I read this every time and nod earnestly at the organizers. Inside I’m promising to run naked down Silom Road if the real event even vaguely follows this time sheet because it never, ever does.
(And the most common variable that mucks it up is the Minister himself. VIP guests, particularly government ones, are never on time. My favorite was the permanent secretary who arrived one hour and five minutes late for the closing ceremony of a seminar with a red face. It wasn’t for feeling embarrassed; he’d come straight from the traditional Thai massage parlor in the hotel basement. The 300 educators waiting for him all that time didn’t find it the happiest of seminar endings.)
Thai culture has chipped away at my inherent Germanic approach to time, to the point where yes, mother, I am not a person who comes on time. Sometimes I make an effort, such as my weekly office meeting which is supposed to start at 1 pm, but invariably starts at 2 pm. Getting 10 people to meet in a room at a designated time in Thailand is about as feasible as a national election next February. It just ain’t gonna happen.
This week the most curious of events occurred and it rose like a beacon shining in a sea of tardiness.
It was at Fight Night, the annual charity event at the Marriot Marquis Hotel, featuring four boxing bouts by expat amateur pugilists. It raises funds for Operation Smile, which provides free operations to Thai kids suffering from cleft palates.
Your favorite columnist was emcee for the night. It’s run by expat A-lister Therese Beauvais, her husband Kevin and an amazing team with so much dedication and vitality they make me exhausted just watching them.
But get this: Fight Night’s timing is down to the >>second<<. As in, I am required to make an announcement at 7.15, 7.30, 7.45 and we start at 8 pm. No, not 8.15 or even 8.03. Eight pm on the dot.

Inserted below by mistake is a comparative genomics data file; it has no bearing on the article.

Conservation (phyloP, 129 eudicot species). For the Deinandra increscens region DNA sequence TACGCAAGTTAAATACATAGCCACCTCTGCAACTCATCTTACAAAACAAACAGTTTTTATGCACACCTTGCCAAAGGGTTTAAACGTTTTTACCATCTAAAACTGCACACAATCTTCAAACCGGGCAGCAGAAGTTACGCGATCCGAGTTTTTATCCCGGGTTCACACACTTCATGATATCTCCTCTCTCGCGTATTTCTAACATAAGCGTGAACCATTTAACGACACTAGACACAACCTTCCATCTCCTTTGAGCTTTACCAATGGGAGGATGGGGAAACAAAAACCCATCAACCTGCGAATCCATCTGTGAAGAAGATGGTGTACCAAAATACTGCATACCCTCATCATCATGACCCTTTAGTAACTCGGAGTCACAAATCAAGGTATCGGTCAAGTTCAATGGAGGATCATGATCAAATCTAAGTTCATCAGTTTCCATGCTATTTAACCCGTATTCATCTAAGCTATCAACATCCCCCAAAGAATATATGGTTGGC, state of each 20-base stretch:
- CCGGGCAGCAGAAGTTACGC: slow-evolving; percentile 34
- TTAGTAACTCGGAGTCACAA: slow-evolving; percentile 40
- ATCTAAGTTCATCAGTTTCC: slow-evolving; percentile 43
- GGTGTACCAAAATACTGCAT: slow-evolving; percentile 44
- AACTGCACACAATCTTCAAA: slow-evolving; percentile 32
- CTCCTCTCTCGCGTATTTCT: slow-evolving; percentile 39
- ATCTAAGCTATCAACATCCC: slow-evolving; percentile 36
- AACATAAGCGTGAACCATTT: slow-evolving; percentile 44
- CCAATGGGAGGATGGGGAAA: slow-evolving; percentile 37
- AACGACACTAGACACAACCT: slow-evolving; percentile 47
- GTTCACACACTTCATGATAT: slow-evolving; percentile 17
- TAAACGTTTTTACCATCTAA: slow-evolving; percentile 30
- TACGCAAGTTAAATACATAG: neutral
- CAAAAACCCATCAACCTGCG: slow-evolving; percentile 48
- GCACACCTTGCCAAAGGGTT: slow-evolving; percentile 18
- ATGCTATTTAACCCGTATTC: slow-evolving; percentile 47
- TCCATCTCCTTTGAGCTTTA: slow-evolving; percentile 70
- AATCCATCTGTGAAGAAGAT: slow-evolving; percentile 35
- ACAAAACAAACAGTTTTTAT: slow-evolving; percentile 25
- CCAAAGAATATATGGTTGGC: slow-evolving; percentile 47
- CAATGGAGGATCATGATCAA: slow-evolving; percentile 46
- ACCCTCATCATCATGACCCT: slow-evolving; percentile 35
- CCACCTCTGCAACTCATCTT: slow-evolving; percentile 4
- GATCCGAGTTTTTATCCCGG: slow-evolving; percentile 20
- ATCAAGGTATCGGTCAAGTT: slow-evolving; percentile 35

“Okay let’s go,” I said at 7.59 pm.
“No, wait!” cried Don the light and sound guy. “You’ve got another 48 seconds.”
I had to catch myself. Another 48 seconds? What is this — Greenwich?
It did indeed run like clockwork. I felt exhilarated after the event, and not just because of the fighting. How wonderful to be part of a team like that, working in precision and to a schedule.
My mother would have been proud.
Sitting on the plane home to Bangkok, I did think a lot about what my mother had said.
I’m not on time like I used to be but you know what? I kind of like it that way. I like the way time is more fluid in this part of the world.
This can be maddening to newly-arrived expats who, upon coming face to face with the tardiness of Thais, may just want to assume the pugilist role like that of the Fight Night boxers and slam a few heads.
But who says being on time is so great? Look at the traffic out there, people. Look at our frenetic lifestyle. To be so precise about time that one cannot be a minute late is not my idea of a happy life. If being a little lackadaisical time-wise goes hand-in-hand with smiling more and being a more level-headed person, then I say be late and be damned.
Even that crack team of precision-time keepers on Fight Night is prone to the realities of life. We followed a schedule that ran like clockwork — until, in the third bout, there was an unexpected TKO in the first round.
That didn’t just send the other boxer reeling; so too, did it send the time schedule.
“We’re ten minutes ahead of schedule,” Dyan, one of the organizers, fretted after it. Who’d have thought you’d ever hear that line in Thailand?